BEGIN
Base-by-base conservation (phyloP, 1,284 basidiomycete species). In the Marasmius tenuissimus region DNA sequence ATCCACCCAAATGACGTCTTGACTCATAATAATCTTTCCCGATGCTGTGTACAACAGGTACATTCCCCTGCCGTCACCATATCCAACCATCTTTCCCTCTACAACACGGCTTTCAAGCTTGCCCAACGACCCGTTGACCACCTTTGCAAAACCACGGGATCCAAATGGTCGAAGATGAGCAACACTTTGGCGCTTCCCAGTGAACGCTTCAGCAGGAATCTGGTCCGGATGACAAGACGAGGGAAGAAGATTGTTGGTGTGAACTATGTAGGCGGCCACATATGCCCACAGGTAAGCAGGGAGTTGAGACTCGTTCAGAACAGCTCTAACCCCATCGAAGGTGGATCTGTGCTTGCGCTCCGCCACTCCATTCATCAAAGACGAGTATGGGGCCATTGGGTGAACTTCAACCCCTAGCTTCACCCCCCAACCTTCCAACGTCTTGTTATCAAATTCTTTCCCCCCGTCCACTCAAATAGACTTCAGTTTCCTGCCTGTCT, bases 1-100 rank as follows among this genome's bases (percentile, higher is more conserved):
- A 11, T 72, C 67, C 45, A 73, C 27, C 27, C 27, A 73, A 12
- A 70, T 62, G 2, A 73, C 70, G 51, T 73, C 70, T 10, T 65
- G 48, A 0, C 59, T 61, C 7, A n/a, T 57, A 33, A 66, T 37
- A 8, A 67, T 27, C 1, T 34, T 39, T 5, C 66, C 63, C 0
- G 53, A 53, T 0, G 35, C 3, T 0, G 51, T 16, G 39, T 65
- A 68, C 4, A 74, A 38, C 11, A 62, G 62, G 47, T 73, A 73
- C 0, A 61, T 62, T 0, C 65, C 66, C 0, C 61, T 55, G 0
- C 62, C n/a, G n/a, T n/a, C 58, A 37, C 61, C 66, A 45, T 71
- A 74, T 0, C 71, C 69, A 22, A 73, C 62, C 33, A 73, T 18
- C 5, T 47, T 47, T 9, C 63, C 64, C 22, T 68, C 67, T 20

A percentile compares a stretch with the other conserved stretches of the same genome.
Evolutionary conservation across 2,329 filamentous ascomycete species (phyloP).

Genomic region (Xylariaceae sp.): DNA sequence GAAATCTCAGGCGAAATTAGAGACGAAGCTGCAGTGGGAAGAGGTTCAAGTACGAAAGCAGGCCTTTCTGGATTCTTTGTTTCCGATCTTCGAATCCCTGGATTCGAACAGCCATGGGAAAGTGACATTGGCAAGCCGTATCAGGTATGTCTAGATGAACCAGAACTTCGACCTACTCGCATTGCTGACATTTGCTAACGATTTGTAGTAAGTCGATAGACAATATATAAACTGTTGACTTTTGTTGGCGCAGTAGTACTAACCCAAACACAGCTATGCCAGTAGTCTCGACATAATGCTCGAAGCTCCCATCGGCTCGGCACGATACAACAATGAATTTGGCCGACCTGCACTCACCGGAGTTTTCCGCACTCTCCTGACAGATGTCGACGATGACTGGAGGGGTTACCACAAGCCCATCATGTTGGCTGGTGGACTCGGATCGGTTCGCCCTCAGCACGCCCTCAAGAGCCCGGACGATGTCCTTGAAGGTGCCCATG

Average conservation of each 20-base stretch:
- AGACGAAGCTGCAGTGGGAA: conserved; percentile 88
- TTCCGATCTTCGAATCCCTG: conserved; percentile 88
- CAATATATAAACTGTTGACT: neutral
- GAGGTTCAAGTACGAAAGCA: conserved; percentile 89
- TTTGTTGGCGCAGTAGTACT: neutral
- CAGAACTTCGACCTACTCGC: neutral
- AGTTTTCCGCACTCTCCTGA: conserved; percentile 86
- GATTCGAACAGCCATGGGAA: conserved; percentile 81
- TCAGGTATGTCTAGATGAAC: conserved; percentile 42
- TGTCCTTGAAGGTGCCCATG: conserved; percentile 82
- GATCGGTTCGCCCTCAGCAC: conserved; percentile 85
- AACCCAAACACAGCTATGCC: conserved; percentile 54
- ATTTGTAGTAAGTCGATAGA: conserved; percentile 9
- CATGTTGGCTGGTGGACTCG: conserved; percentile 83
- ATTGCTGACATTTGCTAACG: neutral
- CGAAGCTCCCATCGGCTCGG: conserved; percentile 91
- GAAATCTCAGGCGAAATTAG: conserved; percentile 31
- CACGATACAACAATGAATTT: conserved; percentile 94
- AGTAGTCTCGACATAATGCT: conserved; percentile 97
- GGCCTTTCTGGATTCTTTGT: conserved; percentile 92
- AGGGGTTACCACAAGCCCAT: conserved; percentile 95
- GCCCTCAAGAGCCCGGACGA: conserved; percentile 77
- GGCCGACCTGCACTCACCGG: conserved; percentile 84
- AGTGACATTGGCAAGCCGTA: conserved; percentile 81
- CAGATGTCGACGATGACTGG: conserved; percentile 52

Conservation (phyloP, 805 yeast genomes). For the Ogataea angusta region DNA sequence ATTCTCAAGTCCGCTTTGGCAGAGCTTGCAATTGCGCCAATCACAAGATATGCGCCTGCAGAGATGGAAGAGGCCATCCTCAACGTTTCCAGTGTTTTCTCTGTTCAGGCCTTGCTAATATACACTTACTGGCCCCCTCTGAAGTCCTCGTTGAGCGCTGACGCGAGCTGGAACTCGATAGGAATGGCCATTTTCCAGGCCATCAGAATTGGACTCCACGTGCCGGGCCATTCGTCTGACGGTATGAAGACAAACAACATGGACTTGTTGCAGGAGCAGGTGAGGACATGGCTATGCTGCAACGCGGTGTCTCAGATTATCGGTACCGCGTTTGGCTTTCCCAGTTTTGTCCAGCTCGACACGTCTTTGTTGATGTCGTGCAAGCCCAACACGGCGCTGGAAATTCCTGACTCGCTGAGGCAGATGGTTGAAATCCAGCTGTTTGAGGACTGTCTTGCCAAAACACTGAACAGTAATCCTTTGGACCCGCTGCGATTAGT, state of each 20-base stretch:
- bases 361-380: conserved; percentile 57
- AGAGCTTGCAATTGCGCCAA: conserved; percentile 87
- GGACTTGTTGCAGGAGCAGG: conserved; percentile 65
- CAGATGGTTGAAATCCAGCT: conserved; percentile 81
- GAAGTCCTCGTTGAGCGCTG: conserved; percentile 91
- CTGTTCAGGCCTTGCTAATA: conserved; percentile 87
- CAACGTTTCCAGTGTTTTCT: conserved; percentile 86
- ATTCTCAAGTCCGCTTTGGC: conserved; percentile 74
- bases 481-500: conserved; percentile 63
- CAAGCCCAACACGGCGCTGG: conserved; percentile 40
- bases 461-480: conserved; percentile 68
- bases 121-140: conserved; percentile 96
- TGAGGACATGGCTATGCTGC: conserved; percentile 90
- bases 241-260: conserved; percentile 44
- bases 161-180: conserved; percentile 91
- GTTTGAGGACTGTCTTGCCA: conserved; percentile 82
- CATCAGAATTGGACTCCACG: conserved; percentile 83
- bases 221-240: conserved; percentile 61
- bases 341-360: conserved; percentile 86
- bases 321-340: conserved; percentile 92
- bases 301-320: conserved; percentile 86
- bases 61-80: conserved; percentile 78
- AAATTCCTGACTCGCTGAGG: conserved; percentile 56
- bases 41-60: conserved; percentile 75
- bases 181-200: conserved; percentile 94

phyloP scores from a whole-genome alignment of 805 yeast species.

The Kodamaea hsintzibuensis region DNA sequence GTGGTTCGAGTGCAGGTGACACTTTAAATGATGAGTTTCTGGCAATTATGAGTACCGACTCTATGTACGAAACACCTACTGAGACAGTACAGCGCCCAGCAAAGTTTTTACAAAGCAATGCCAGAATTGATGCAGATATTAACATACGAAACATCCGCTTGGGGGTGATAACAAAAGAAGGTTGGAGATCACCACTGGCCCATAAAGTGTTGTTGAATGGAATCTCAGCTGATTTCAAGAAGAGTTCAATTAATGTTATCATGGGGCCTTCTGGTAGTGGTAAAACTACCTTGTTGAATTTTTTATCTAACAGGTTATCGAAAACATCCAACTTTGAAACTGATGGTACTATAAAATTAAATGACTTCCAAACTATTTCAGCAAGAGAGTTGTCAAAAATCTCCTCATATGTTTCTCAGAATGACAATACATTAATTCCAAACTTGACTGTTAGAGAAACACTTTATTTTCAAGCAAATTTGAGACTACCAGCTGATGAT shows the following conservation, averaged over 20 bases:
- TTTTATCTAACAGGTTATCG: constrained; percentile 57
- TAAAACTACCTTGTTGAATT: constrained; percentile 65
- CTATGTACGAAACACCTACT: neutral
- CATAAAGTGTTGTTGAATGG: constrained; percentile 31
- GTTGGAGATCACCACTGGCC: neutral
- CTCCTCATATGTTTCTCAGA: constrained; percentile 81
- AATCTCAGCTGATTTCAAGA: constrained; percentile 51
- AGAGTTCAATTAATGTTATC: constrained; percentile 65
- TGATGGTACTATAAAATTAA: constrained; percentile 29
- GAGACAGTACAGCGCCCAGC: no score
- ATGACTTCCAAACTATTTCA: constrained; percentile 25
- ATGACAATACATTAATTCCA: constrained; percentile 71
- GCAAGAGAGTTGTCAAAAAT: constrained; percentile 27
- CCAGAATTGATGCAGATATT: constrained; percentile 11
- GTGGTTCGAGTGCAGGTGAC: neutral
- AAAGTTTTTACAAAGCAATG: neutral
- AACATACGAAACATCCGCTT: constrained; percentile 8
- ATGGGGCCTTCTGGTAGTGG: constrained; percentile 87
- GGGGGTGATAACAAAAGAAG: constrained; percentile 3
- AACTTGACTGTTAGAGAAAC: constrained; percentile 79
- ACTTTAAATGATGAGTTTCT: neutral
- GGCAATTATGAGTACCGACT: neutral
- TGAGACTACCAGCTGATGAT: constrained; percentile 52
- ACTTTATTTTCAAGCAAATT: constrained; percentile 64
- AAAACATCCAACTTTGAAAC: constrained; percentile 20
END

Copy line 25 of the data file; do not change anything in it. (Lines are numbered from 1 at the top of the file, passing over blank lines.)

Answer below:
- TGTCCTTGAAGGTGCCCATG: conserved; percentile 82